The price tag attached to the city’s plan for a South End Community Centre has gone up by $12 million.
The reasons given by staff in a report to city council include a number of proposed changes aimed at helping the city meet its net zero carbon emissions goal, which account for over $6 million of the increase.
“The environmental sustainability features we’ve designed into this centre moves us towards mitigating the effects of climate change,” explains Antti Vilkko, the city’s general manager of facilities and energy management, in a news release. “They also translate to future savings. The updated design reflects our community’s desire to reduce our environmental footprint and lower our reliance on non-renewable energy sources.”
With an estimated price tag of $80 million, up from $68 million, the 165,000-square-foot facility includes a pool, two gyms and two ice pads, to be built on Clair Road, beside Bishop Macdonell Catholic High School, just north of the Larry Pearson baseball complex.
Development charges are expected to cover about 85 per cent of the cost, with the rest contributed by taxpayers.
A city staff report, slated to be presented during city council’s Oct. 5 Committee of the Whole meeting, explains the price increase stems from energy conservation-related construction costs, the use of energy efficient equipment and the inclusion of renewable energy infrastructure which will add about $6.5 million to the cost.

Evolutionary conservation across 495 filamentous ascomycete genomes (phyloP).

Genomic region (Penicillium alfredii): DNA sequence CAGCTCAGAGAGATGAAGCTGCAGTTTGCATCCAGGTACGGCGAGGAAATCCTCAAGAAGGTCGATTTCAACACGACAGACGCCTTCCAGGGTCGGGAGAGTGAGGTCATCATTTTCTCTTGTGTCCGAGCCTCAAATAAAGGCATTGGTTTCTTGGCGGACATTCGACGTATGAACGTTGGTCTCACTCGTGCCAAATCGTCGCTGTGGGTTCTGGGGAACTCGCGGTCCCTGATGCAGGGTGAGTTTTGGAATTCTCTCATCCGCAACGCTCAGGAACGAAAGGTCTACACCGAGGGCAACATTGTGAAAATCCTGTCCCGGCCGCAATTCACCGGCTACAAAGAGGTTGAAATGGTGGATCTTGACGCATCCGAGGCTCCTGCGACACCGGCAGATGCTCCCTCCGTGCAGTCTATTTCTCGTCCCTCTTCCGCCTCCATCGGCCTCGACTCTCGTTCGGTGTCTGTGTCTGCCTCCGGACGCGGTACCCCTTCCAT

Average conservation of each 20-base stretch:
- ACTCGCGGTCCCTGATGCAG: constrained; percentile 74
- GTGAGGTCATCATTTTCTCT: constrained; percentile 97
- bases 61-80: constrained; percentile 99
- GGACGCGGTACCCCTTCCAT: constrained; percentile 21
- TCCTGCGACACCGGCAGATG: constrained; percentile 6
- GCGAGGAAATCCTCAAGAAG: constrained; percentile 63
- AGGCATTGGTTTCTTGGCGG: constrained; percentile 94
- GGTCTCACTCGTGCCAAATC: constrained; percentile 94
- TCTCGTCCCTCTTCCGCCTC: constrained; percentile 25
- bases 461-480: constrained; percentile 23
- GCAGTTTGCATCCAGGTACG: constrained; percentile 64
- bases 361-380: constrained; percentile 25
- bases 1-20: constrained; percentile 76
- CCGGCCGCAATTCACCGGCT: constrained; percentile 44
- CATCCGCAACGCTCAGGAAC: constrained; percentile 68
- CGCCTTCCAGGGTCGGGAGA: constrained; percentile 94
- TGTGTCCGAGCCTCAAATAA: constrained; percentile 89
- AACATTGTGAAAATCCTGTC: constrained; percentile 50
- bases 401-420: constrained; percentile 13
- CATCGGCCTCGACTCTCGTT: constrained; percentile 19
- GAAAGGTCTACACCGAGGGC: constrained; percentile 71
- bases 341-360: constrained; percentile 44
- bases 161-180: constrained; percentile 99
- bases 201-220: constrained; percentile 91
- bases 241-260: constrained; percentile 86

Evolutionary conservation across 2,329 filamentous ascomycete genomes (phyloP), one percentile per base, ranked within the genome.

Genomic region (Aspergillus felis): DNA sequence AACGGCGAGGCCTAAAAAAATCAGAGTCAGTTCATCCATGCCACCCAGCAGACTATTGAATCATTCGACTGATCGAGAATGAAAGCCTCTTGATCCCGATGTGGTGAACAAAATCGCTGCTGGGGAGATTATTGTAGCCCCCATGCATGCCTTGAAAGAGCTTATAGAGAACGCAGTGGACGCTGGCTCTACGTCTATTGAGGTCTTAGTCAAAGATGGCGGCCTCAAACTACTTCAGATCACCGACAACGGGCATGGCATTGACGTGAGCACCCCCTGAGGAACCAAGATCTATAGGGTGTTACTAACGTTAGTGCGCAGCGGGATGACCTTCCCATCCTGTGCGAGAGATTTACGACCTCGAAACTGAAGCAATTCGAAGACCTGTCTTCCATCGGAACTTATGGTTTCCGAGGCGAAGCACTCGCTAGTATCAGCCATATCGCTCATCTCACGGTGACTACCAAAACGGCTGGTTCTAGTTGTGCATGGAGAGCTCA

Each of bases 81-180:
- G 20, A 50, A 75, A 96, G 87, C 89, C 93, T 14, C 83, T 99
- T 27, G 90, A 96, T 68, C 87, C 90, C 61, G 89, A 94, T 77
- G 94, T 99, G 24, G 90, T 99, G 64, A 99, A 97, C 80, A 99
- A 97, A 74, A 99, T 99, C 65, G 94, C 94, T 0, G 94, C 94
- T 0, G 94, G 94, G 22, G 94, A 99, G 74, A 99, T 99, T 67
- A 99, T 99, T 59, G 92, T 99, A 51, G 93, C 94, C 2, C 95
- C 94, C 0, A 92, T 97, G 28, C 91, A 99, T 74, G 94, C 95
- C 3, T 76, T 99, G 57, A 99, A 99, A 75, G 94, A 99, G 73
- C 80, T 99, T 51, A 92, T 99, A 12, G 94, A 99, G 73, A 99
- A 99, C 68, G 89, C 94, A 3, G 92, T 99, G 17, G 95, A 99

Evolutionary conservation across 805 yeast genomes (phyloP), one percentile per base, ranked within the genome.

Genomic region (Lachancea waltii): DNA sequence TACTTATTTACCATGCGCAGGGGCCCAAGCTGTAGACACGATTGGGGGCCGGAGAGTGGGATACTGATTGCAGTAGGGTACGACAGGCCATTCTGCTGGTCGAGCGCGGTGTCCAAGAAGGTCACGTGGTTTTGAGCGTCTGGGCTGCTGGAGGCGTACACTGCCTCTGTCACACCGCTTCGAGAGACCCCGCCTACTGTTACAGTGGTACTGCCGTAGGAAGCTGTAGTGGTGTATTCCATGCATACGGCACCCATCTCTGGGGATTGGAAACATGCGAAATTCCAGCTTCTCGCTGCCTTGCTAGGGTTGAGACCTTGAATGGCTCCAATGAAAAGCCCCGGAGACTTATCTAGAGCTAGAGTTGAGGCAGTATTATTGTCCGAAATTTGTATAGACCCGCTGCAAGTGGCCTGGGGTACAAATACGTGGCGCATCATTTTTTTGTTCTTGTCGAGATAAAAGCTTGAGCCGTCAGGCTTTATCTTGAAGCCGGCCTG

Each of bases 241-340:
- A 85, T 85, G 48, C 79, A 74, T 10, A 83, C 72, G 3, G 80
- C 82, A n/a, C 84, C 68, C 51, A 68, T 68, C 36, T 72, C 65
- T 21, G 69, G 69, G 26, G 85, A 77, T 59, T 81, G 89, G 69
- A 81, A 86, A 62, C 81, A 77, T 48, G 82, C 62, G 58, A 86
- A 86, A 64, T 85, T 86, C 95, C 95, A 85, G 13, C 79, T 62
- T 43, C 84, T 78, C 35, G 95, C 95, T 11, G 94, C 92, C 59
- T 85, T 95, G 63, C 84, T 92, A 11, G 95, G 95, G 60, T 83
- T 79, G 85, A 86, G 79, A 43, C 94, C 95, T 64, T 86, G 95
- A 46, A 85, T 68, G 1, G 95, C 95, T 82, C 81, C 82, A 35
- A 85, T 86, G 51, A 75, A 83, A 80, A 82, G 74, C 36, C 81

The report includes a recommendation to council to approve the changes and new budget. The committee decision will go to a special council meeting on Oct. 7 for ratification.
If the project changes and new budget are ultimately approved, construction is expected to begin in 2022. Opening is tentatively set for autumn 2024.
Additional increases are due to cost estimate refinements associated detailed design of the site and building ($1.7 million); equipment, communication, information technology and security costs ($1 million); additional construction contract administration costs ($800,000); the inclusion of public art ($400,000) and general inflation ($1.6 million)
“Due to the proximity of the construction site to the South End Community Park, it is anticipated that this park and its amenities, including Larry Pearson Ball diamonds, tennis courts, splash pad and playground, will not be accessible to the public for 2022 and most likely 2023,” states the staff report. “Staff will work with user groups to relocate requests to other city facilities. In the event that safe access and appropriate parking become available, we will endeavor to open the park earlier while work continues inside the building.
“Staff will also be working closely with the Wellington Catholic District School Board to provide reduced temporary parking spaces, safe from the construction site, while the permanent shared parking area is being created.”